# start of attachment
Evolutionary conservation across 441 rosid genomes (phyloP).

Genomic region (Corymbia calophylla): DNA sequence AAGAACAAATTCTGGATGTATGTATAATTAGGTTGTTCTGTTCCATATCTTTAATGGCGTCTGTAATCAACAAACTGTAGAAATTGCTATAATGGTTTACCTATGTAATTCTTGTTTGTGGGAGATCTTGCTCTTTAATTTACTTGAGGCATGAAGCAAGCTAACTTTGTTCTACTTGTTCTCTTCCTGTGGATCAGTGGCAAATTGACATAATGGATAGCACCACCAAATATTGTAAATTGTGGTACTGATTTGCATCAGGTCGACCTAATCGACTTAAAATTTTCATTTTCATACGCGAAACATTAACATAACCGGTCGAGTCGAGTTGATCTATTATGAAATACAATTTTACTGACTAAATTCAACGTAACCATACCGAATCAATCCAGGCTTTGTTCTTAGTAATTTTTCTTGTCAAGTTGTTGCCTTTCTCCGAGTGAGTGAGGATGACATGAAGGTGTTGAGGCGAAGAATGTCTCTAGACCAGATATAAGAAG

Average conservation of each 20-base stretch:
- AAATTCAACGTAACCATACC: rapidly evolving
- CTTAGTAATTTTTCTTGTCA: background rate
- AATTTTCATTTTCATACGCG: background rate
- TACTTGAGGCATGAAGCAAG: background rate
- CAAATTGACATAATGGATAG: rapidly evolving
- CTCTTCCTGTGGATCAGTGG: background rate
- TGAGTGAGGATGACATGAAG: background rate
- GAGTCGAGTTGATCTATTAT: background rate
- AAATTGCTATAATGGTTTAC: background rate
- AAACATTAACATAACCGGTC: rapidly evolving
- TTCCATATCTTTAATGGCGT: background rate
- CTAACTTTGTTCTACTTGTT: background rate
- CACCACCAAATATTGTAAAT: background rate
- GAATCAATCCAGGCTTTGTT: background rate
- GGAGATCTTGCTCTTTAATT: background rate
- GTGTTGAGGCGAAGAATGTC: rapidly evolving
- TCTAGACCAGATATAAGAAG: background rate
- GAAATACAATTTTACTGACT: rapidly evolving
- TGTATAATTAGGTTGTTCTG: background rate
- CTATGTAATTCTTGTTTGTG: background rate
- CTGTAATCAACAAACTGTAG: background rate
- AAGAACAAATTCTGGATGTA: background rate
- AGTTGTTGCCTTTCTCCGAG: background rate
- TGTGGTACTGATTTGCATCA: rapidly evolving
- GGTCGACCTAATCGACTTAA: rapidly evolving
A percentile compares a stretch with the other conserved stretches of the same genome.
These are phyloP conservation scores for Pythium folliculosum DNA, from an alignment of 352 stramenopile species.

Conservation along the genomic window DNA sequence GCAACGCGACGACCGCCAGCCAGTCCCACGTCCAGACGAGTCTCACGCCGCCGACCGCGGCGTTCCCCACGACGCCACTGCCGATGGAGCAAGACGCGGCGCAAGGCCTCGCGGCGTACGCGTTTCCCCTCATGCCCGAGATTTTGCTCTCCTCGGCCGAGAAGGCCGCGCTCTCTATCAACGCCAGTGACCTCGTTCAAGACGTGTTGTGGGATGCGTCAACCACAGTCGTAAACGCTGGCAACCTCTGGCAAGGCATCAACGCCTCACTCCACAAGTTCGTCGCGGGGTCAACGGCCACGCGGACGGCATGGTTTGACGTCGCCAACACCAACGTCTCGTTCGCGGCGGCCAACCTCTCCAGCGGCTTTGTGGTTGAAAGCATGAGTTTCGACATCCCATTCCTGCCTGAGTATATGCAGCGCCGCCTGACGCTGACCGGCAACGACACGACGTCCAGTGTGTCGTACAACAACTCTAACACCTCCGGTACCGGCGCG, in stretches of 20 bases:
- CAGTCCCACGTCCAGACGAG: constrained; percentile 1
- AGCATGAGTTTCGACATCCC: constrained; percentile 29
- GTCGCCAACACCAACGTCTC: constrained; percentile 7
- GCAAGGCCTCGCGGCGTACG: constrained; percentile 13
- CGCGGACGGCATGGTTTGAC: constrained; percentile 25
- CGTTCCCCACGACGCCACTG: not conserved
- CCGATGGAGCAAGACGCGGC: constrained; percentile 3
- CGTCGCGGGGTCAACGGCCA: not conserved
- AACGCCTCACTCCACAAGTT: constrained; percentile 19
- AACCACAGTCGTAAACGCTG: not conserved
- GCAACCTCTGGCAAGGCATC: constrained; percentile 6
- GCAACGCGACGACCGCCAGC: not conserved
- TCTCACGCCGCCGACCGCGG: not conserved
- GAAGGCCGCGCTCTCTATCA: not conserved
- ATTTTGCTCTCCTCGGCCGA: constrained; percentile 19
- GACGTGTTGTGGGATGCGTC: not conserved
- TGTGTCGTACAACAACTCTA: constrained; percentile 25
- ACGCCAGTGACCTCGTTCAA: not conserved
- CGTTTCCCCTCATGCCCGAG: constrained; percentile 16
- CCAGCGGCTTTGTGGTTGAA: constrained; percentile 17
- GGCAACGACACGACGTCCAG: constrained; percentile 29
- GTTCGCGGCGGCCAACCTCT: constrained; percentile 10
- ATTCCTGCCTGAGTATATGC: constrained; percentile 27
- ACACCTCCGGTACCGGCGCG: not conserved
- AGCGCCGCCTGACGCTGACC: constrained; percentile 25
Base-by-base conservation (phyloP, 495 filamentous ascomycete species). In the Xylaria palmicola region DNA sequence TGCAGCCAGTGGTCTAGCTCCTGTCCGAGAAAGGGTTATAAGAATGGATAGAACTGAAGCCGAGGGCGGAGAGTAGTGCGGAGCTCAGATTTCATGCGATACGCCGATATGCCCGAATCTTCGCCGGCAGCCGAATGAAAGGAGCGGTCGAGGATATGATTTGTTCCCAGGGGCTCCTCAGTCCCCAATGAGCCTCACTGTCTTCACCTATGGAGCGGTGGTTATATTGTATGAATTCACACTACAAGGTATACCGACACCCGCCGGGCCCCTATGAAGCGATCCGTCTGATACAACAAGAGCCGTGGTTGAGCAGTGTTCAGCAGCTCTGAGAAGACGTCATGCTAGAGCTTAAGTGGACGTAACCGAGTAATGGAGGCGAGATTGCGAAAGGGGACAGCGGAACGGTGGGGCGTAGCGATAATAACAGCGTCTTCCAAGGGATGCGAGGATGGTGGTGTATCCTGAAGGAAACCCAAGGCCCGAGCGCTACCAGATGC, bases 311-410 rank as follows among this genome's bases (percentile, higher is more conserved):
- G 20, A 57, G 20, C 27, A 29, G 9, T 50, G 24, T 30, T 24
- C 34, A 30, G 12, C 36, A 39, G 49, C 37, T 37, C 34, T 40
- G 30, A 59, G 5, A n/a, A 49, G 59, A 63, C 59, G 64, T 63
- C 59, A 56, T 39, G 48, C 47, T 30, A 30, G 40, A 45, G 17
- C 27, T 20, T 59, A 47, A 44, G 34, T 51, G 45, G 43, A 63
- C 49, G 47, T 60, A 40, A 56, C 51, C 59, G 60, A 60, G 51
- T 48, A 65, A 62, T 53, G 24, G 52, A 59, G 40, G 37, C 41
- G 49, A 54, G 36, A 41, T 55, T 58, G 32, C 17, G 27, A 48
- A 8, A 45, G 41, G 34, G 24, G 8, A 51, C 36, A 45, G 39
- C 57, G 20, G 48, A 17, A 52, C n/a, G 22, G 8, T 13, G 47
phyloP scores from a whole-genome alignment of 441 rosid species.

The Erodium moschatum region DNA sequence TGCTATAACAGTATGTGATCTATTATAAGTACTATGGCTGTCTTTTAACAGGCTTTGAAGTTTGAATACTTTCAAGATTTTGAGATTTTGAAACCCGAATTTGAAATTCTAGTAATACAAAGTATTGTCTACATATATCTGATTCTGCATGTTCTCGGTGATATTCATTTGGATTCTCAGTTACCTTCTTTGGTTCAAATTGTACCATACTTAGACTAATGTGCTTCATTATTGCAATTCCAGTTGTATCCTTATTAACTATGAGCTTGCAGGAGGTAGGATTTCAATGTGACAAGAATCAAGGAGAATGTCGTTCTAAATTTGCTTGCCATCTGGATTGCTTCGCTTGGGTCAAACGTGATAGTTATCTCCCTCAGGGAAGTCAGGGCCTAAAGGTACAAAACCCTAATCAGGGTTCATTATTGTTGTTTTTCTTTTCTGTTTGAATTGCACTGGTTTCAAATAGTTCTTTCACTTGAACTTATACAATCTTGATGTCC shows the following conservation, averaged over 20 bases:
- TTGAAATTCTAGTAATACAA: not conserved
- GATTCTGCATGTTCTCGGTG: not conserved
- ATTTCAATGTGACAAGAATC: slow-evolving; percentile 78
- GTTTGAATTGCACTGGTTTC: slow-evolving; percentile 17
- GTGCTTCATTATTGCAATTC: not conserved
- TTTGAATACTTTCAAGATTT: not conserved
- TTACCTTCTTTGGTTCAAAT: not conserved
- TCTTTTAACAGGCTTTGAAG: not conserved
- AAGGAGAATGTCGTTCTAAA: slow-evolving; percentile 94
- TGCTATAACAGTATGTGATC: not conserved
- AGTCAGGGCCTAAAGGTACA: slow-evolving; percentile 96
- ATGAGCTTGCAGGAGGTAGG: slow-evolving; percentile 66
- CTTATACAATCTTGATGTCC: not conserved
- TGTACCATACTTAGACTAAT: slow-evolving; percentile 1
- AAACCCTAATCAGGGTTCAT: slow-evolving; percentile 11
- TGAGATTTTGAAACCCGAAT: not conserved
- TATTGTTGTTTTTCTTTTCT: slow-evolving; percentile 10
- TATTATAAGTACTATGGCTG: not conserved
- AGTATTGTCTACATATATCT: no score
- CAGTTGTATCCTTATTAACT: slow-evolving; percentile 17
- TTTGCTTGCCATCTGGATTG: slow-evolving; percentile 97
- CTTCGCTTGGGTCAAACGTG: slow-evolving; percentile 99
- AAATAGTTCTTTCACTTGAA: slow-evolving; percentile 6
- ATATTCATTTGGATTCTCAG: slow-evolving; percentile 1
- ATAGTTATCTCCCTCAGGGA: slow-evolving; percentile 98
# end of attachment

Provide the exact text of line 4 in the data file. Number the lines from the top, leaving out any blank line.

- AAATTCAACGTAACCATACC: rapidly evolving